An article in the San Francisco Chronical that was republished in Kaiser Heath News looked at tech firms that monitor chronic conditions remotely. The firms offer both digital or human health coaches to help patients better manage their care. There are approximately 50 different firms designed to help patients adhere to treatment programs or deal with chronic conditions.
These startups offer people or software to provide motivation, direction, or moral support for managing what goes awry with the human body, including chronic conditions, musculoskeletal ailments, obesity — even attention-deficit/hyperactivity disorder and eczema. Business models vary. Some startups take payments directly from consumers; “anti-diet” app Wellory asks for $45 a month. Other startups get monthly per-member funding from companies to offer regular coaching for their employees. Some services tout 24/7 access and average connection times of 60 seconds. With some, coaches escalate serious issues to more highly credentialed clinicians.
Health coaching has a lot of potential. Prescription medication non-adherence ranges from 30% to 50% for of U.S. adults by some estimates. Doctors are busy and don’t really have additional time to monitor patients between visits. If physicians were called on to monitor patients between visits the costs would likely exceed benefits and exceed what patients are willing to pay.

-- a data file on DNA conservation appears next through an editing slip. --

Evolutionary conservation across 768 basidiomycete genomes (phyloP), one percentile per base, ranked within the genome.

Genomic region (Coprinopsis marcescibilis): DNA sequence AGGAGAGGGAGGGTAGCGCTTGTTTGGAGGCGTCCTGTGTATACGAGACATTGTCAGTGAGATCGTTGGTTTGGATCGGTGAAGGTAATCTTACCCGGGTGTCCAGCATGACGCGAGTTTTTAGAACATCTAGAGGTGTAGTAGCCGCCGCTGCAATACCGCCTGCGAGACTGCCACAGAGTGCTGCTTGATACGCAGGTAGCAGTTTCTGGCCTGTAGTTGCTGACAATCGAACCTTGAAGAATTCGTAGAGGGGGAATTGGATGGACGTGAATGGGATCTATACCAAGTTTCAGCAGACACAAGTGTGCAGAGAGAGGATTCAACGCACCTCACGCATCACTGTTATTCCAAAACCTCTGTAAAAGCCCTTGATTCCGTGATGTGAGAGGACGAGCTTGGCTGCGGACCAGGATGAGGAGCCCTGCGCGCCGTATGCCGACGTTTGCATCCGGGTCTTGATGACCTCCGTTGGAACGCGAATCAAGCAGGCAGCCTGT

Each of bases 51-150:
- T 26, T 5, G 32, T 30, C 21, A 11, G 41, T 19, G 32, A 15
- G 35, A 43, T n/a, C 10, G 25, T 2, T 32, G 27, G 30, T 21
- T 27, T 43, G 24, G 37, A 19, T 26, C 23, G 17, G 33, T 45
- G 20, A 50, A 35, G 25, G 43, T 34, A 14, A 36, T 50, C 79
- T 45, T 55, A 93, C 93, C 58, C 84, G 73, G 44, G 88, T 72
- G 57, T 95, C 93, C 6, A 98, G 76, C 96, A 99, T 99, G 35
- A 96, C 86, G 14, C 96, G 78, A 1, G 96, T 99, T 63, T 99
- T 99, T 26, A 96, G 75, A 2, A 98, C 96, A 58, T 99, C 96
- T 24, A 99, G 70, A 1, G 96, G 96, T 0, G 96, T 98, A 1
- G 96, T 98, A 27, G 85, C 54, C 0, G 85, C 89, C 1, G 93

Coaches — whether they’re people or software — can support patients between formal visits to the doctor. That kind of encouragement can be important for sticking to a care plan — a critical thing in a world where good habits mean a lot for keeping healthy. Whether a patient needs a team to assist with the physical aspects of recovering from orthopedic surgery or help avoiding triggers for behavioral health conditions, these coaching companies are an app or a website away.
People in the health care industry are of two different minds regarding health coaching. Some see it as a human touch in an industry defined by hurried doctors, faceless hospital administrators and health plans with lots of rule. Others wonder if it isn’t just leveraging cheaper labor patient care. Perhaps it’s both and there’s nothing wrong with improving care while trying to hold costs down.
I can see the merit of a coach that keeps seniors out of the hospital and advises them when to see their doctors. I can see a need to help diabetics better control their blood sugar levels. At the same time, I see health coaching as an unsought good; something nobody wants to pay for. Some health startups charge consumers a direct fee, while others are paid by employers to keep workers healthy. If it requires human interaction using a social worker the cost will be higher but the quality likely higher as well. If it’s merely a computer algorithm, the cost would be lower while the effectiveness would likely be lower.
I once wrote about a remote monitoring program for diabetes where patients were instructed to take a blood sample at certain times a day and send the value to the monitoring agency via computer. If blood sugar had spiked, the program would alert someone like a diabetes nurse, who would call the patient to see what they had just eaten and advise them to avoid that food in the future. Many startups work with coaches similar to a call center, hiring social workers to deliver episodic care and advice when needed.